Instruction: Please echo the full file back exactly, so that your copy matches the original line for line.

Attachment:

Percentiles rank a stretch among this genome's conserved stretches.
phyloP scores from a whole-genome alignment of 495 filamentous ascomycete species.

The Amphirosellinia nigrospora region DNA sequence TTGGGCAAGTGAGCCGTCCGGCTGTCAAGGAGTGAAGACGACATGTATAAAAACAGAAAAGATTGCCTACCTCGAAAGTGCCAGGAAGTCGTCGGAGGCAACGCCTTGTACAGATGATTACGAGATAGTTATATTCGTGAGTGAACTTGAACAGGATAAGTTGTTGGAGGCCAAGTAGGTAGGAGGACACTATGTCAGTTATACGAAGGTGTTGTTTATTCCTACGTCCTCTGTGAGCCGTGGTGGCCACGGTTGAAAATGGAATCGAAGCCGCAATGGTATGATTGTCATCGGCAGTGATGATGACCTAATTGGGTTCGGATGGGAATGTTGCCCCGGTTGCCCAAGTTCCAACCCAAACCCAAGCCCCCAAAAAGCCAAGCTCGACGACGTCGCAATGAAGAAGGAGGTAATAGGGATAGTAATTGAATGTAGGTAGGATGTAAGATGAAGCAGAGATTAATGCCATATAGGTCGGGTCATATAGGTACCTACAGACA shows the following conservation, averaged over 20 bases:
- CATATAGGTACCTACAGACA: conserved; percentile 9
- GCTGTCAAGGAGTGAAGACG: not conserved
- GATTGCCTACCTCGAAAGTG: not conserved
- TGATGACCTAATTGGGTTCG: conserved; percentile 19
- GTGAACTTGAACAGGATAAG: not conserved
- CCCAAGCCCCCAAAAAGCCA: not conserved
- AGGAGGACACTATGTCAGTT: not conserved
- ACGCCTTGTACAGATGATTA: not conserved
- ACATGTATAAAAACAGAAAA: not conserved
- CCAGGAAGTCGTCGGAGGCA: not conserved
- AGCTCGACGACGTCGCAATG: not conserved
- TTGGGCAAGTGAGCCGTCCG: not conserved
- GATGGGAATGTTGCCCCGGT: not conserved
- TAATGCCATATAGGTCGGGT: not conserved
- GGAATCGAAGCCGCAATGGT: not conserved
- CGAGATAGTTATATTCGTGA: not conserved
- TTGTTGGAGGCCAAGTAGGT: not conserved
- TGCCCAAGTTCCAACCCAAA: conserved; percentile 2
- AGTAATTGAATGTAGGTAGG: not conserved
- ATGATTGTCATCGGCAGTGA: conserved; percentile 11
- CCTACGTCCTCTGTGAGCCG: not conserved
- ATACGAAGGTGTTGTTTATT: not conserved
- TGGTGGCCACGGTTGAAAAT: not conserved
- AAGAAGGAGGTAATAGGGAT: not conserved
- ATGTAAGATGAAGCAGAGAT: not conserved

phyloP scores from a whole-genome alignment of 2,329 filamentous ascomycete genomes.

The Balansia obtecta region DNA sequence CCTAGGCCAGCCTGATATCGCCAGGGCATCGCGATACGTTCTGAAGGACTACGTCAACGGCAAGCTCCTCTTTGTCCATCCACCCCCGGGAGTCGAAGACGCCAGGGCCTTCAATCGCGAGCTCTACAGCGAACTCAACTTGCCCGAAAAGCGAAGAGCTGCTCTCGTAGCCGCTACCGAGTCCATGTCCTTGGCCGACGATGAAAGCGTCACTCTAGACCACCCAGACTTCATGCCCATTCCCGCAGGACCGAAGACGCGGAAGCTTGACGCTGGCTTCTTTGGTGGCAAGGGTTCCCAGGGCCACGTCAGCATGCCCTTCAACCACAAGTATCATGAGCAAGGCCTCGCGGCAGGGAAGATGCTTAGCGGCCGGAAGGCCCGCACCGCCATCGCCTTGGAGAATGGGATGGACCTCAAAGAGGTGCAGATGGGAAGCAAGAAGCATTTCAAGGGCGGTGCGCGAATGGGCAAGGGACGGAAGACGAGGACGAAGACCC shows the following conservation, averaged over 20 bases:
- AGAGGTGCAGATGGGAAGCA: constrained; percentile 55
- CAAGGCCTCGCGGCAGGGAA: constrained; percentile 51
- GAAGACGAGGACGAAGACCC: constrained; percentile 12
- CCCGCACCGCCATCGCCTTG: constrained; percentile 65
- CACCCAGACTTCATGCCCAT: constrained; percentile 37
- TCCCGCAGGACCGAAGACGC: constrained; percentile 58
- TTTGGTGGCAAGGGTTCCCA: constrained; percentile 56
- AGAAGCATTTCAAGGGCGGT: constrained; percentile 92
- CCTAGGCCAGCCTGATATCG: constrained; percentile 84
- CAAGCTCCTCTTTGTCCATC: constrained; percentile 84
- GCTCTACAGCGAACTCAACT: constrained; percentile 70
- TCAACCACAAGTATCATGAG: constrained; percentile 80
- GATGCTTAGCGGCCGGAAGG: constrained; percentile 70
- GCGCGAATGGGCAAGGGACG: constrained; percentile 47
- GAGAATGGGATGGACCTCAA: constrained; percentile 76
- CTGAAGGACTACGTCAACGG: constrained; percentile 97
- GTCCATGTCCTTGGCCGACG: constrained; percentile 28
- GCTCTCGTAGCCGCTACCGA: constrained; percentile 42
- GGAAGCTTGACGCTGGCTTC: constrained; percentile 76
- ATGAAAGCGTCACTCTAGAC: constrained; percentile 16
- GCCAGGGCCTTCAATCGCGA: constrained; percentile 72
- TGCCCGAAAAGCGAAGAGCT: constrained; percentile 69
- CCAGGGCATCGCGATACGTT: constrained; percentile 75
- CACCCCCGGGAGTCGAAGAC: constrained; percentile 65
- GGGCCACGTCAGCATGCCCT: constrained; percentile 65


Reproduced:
Percentiles rank a stretch among this genome's conserved stretches.
phyloP scores from a whole-genome alignment of 495 filamentous ascomycete species.

The Amphirosellinia nigrospora region DNA sequence TTGGGCAAGTGAGCCGTCCGGCTGTCAAGGAGTGAAGACGACATGTATAAAAACAGAAAAGATTGCCTACCTCGAAAGTGCCAGGAAGTCGTCGGAGGCAACGCCTTGTACAGATGATTACGAGATAGTTATATTCGTGAGTGAACTTGAACAGGATAAGTTGTTGGAGGCCAAGTAGGTAGGAGGACACTATGTCAGTTATACGAAGGTGTTGTTTATTCCTACGTCCTCTGTGAGCCGTGGTGGCCACGGTTGAAAATGGAATCGAAGCCGCAATGGTATGATTGTCATCGGCAGTGATGATGACCTAATTGGGTTCGGATGGGAATGTTGCCCCGGTTGCCCAAGTTCCAACCCAAACCCAAGCCCCCAAAAAGCCAAGCTCGACGACGTCGCAATGAAGAAGGAGGTAATAGGGATAGTAATTGAATGTAGGTAGGATGTAAGATGAAGCAGAGATTAATGCCATATAGGTCGGGTCATATAGGTACCTACAGACA shows the following conservation, averaged over 20 bases:
- CATATAGGTACCTACAGACA: conserved; percentile 9
- GCTGTCAAGGAGTGAAGACG: not conserved
- GATTGCCTACCTCGAAAGTG: not conserved
- TGATGACCTAATTGGGTTCG: conserved; percentile 19
- GTGAACTTGAACAGGATAAG: not conserved
- CCCAAGCCCCCAAAAAGCCA: not conserved
- AGGAGGACACTATGTCAGTT: not conserved
- ACGCCTTGTACAGATGATTA: not conserved
- ACATGTATAAAAACAGAAAA: not conserved
- CCAGGAAGTCGTCGGAGGCA: not conserved
- AGCTCGACGACGTCGCAATG: not conserved
- TTGGGCAAGTGAGCCGTCCG: not conserved
- GATGGGAATGTTGCCCCGGT: not conserved
- TAATGCCATATAGGTCGGGT: not conserved
- GGAATCGAAGCCGCAATGGT: not conserved
- CGAGATAGTTATATTCGTGA: not conserved
- TTGTTGGAGGCCAAGTAGGT: not conserved
- TGCCCAAGTTCCAACCCAAA: conserved; percentile 2
- AGTAATTGAATGTAGGTAGG: not conserved
- ATGATTGTCATCGGCAGTGA: conserved; percentile 11
- CCTACGTCCTCTGTGAGCCG: not conserved
- ATACGAAGGTGTTGTTTATT: not conserved
- TGGTGGCCACGGTTGAAAAT: not conserved
- AAGAAGGAGGTAATAGGGAT: not conserved
- ATGTAAGATGAAGCAGAGAT: not conserved

phyloP scores from a whole-genome alignment of 2,329 filamentous ascomycete genomes.

The Balansia obtecta region DNA sequence CCTAGGCCAGCCTGATATCGCCAGGGCATCGCGATACGTTCTGAAGGACTACGTCAACGGCAAGCTCCTCTTTGTCCATCCACCCCCGGGAGTCGAAGACGCCAGGGCCTTCAATCGCGAGCTCTACAGCGAACTCAACTTGCCCGAAAAGCGAAGAGCTGCTCTCGTAGCCGCTACCGAGTCCATGTCCTTGGCCGACGATGAAAGCGTCACTCTAGACCACCCAGACTTCATGCCCATTCCCGCAGGACCGAAGACGCGGAAGCTTGACGCTGGCTTCTTTGGTGGCAAGGGTTCCCAGGGCCACGTCAGCATGCCCTTCAACCACAAGTATCATGAGCAAGGCCTCGCGGCAGGGAAGATGCTTAGCGGCCGGAAGGCCCGCACCGCCATCGCCTTGGAGAATGGGATGGACCTCAAAGAGGTGCAGATGGGAAGCAAGAAGCATTTCAAGGGCGGTGCGCGAATGGGCAAGGGACGGAAGACGAGGACGAAGACCC shows the following conservation, averaged over 20 bases:
- AGAGGTGCAGATGGGAAGCA: constrained; percentile 55
- CAAGGCCTCGCGGCAGGGAA: constrained; percentile 51
- GAAGACGAGGACGAAGACCC: constrained; percentile 12
- CCCGCACCGCCATCGCCTTG: constrained; percentile 65
- CACCCAGACTTCATGCCCAT: constrained; percentile 37
- TCCCGCAGGACCGAAGACGC: constrained; percentile 58
- TTTGGTGGCAAGGGTTCCCA: constrained; percentile 56
- AGAAGCATTTCAAGGGCGGT: constrained; percentile 92
- CCTAGGCCAGCCTGATATCG: constrained; percentile 84
- CAAGCTCCTCTTTGTCCATC: constrained; percentile 84
- GCTCTACAGCGAACTCAACT: constrained; percentile 70
- TCAACCACAAGTATCATGAG: constrained; percentile 80
- GATGCTTAGCGGCCGGAAGG: constrained; percentile 70
- GCGCGAATGGGCAAGGGACG: constrained; percentile 47
- GAGAATGGGATGGACCTCAA: constrained; percentile 76
- CTGAAGGACTACGTCAACGG: constrained; percentile 97
- GTCCATGTCCTTGGCCGACG: constrained; percentile 28
- GCTCTCGTAGCCGCTACCGA: constrained; percentile 42
- GGAAGCTTGACGCTGGCTTC: constrained; percentile 76
- ATGAAAGCGTCACTCTAGAC: constrained; percentile 16
- GCCAGGGCCTTCAATCGCGA: constrained; percentile 72
- TGCCCGAAAAGCGAAGAGCT: constrained; percentile 69
- CCAGGGCATCGCGATACGTT: constrained; percentile 75
- CACCCCCGGGAGTCGAAGAC: constrained; percentile 65
- GGGCCACGTCAGCATGCCCT: constrained; percentile 65